From a young age, women are conditioned to be secretive about their ‘private’ body parts and any issues they may face in the pelvic area. Umhlanga physio, Candice Langford is breaking the ice and making it her mission to help women talk about these concerns in an open, normalized and light-hearted way with her Instagram page, Nuture Your Vagina.
Some things are a little harder to talk about than others. Pelvic floor weakness, incontinence and sexual dysfunction are topics usually whispered about behind closed doors or, even worse, not spoken about at all.
But 29-year-old Umhlanga pelvic floor physiotherapist Candice is changing that – both through her popular Instagram page and her private practice in Umhlanga.
Candice studied physiotherapy at UCT after realizing she wanted to pursue a career that would allow her to help people in a hands-on way. While studying she found herself being pulled towards women’s health. After seven years of studies and a year of community service, she opened her practice, called Umhlanga Physio for Women.
“Women’s health is so interesting and diverse and so many things are connected in ways we have no idea about, especially regarding pelvic dysfunction. As women, our bodies go through numerous changes and there are many possible issues that can arise through each phase of our lives, whether it’s puberty, pregnancy, post-partum or peri or post-menopause.”
Candice changed her practice to Nurture Your Vagina after starting her Instagram page, which became popular very quickly. “The Instagram page is a space where I can connect with women in various ways and link them to brands and professionals that work towards a common goal. I started it with an intention to educate and empower women, because I feel like there is often a gap in our education and women don’t know enough about their own bodies. I wanted a place to talk about and expose ‘taboo’ subjects in a confident, normalized manner.”
Although Candice keeps her physiotherapy practice and Instagram page separate, both are focused on helping women understand and overcome issues and live their best lives.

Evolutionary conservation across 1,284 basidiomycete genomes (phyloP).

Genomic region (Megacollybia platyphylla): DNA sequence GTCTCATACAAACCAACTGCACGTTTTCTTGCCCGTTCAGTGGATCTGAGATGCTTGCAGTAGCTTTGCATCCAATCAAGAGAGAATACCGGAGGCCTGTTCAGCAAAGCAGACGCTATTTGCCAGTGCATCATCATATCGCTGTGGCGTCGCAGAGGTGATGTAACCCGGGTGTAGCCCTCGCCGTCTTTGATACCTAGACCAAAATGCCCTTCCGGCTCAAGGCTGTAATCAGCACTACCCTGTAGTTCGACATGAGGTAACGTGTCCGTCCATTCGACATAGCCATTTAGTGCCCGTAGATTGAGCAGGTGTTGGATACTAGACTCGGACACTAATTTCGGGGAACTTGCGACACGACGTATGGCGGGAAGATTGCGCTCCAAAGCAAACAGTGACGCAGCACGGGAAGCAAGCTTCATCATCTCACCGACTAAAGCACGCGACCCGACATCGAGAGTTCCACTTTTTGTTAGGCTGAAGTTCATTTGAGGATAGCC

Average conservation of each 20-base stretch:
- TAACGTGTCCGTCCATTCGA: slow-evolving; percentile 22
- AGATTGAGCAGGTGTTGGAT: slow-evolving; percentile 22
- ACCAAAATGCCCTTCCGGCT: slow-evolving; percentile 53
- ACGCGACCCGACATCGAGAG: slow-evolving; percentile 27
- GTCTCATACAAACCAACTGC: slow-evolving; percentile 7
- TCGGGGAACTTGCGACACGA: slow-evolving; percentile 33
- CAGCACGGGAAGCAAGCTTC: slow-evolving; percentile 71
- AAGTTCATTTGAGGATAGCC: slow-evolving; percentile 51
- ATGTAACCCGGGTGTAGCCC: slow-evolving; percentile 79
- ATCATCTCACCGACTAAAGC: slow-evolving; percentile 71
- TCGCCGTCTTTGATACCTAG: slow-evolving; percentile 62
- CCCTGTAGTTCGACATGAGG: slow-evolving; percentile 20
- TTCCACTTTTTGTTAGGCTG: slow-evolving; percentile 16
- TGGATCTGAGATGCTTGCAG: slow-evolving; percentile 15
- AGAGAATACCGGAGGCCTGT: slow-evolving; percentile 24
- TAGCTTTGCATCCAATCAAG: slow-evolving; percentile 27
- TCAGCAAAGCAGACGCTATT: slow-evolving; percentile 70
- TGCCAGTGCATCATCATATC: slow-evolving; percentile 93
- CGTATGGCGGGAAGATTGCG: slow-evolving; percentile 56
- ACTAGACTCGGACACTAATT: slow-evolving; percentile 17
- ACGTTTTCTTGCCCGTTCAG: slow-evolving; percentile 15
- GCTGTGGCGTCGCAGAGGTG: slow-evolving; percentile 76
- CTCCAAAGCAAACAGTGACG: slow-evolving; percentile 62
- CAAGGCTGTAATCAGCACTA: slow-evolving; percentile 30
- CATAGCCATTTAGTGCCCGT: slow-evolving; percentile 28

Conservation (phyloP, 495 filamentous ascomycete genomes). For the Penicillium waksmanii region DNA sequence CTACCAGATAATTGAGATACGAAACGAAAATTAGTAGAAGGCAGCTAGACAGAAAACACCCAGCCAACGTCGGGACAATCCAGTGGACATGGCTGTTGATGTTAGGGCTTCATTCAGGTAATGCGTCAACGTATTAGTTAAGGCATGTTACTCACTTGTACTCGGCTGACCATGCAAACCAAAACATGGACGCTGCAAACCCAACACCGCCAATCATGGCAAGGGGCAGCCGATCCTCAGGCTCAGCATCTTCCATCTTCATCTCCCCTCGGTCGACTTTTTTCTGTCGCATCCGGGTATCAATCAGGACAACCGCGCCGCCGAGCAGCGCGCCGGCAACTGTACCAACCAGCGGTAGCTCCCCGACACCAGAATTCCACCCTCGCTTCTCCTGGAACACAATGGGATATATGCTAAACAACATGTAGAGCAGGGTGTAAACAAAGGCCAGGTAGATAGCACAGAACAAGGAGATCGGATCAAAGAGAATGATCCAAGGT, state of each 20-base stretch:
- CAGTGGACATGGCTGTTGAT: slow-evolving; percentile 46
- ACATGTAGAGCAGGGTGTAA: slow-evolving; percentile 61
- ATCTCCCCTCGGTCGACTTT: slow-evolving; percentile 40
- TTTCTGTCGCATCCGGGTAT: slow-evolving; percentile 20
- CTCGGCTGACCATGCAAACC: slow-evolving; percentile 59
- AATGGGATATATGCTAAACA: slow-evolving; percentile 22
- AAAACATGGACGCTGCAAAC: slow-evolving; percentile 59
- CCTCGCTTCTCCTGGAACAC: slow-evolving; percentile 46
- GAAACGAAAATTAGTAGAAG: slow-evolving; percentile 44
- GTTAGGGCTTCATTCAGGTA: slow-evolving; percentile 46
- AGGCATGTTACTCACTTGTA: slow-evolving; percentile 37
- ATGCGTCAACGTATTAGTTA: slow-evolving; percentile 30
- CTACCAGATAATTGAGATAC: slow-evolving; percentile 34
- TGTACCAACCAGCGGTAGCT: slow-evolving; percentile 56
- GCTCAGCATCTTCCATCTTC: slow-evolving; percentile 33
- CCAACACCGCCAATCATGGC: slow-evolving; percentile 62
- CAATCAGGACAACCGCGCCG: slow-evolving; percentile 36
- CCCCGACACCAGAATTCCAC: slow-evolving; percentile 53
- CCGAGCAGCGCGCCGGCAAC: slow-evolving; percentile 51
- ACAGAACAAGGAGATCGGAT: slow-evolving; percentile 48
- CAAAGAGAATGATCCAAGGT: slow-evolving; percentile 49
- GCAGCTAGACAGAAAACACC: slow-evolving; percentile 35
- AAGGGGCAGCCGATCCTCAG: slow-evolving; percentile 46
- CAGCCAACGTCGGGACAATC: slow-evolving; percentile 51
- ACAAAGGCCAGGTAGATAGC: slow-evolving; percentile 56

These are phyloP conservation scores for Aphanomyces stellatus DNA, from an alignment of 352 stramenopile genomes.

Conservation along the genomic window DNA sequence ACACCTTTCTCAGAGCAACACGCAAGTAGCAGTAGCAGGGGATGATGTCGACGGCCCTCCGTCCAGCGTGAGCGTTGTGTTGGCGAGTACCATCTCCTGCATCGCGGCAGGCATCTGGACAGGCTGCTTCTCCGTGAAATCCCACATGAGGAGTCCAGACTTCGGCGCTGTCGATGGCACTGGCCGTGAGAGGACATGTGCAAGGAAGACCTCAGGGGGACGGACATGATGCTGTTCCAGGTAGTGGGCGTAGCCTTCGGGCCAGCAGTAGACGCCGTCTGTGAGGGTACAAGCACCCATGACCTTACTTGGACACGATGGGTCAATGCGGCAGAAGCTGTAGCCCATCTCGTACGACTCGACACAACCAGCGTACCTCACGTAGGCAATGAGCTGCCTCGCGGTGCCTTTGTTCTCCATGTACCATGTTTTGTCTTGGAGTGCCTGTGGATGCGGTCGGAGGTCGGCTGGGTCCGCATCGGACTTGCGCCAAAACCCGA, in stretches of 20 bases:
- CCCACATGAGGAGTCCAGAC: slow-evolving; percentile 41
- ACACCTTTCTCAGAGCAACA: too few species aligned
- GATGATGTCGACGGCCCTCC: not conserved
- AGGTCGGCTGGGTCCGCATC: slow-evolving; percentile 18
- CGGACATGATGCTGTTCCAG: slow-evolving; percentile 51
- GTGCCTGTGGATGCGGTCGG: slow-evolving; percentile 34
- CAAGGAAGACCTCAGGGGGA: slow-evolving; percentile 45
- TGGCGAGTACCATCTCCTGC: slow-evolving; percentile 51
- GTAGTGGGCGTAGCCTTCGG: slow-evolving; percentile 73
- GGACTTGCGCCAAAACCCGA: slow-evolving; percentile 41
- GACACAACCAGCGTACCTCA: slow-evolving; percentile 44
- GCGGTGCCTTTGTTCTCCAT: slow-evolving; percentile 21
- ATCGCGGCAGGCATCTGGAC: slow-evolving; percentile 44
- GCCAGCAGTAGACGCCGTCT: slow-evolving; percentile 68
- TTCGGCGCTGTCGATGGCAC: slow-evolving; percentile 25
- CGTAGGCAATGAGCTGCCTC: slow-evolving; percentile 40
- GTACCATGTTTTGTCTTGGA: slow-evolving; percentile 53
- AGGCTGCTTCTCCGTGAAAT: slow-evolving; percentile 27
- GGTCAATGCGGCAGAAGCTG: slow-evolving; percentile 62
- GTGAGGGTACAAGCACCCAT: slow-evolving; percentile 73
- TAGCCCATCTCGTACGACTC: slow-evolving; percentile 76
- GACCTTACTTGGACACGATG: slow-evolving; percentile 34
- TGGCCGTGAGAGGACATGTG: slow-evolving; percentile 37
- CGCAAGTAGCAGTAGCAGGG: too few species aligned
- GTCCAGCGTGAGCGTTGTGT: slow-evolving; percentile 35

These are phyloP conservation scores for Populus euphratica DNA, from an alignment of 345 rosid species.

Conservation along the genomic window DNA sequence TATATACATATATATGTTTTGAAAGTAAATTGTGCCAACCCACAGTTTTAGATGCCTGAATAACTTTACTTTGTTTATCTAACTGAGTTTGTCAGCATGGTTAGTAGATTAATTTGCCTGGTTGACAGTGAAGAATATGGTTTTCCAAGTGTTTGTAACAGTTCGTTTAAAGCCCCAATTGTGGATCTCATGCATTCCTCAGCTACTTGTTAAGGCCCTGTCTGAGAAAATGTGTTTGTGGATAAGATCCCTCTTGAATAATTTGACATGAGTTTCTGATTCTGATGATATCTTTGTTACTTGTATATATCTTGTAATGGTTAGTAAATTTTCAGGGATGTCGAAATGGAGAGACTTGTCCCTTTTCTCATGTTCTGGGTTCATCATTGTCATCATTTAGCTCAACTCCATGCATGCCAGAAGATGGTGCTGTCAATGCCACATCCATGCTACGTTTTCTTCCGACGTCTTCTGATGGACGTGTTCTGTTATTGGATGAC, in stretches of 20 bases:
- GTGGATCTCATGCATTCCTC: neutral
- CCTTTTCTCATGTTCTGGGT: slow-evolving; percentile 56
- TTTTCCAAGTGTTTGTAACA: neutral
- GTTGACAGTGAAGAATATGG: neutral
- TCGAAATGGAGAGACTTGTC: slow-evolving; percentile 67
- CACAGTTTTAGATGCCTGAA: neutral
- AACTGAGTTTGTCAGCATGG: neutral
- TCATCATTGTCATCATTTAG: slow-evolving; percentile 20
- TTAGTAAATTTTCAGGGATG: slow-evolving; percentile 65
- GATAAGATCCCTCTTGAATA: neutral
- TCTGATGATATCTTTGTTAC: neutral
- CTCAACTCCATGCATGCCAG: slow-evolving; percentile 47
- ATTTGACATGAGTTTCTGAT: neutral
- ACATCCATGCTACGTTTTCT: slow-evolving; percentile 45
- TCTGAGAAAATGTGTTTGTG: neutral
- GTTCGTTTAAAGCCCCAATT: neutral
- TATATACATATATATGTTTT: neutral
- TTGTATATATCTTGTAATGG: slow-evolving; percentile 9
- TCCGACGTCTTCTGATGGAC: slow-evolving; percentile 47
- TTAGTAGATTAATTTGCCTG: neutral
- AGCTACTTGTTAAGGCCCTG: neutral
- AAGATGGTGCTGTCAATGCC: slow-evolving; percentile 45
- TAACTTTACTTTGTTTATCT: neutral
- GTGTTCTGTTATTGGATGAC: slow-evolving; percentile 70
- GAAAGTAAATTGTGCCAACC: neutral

She treats various types of patients at her practice. These include: postpartum moms wanting to return to exercise or those with concerns about urinary leaking, rectus diastasis and painful intercourse; sexual dysfunction patients with various areas of concern (this, Candice says, is an area she has become passionate about, as conversations about intimacy are often considered taboo and brushed under the rug); and pelvic floor weakness patients who present with a variety of symptoms such as incontinence, pelvic pain and constipation, amongst others.
“There are so many ways to improve pelvic vulva vaginal health, including small changes like eating the right nutrients, stress management, mental health, correct hormone levels and even changing your soap or underwear! If I can use my Instagram account to influence just one woman to seek help for the urine that she leaks every time she laughs, so that she can literally ‘laugh out loud’ without the fear and anxiety of leaking, then my job is done and I am one happy woman!”
Candice shares a few simple lifestyle changes that might make all the difference for you:
Exercise – the WHO recommends 150 minutes of moderate activity a week. Our bodies are beautifully connected and the pelvic floor does not function in isolation. Doing a variety of exercises exposes your pelvic floor to stimulation which will improve its function.
Get to know your bits – prioritize your womanhood and spend time getting to know and understand your body. This may seem intimidating to some but simply studying an anatomy image or using a mirror to ‘have a look’ could disempower the grasps of taboo, reduce feelings of shame associated with female anatomy and help you feel more confident to go for that pelvic floor assessment that you have been putting off.
Track your period – your menstrual cycle takes you on a journey from puberty, your childbearing years and your transition into menopause. Menstrual health is a vital sign of health and should be given the attention it deserves. Use tracking apps online to help you understand the 21-35 days of your menstrual cycle and familiarize yourself with changes in your body.
Think about your lifestyle – sometimes it’s the small things that may be impacting your all-round womanhood. The way we live our lives impacts our physiology, the hormones we produce, our menstrual cycles, our fertility, our transition journey into menopause.
Get help when you need it – when you are unsure about your pelvic health, seek help. Reach out to a professional who will put your mind at ease and guide you on a path to conservative management. Symptoms such as pain during sex, urinary incontinence and constipation are common, but that does not make these symptoms the new ‘norm’. I speak to women daily about symptoms that they have endured for far too long, often due to a lack of awareness, fear and feelings of shame. Ask questions, dig deeper, empower yourself through education and join me in breaking down taboo in the women’s health world.
Text: Leah Shone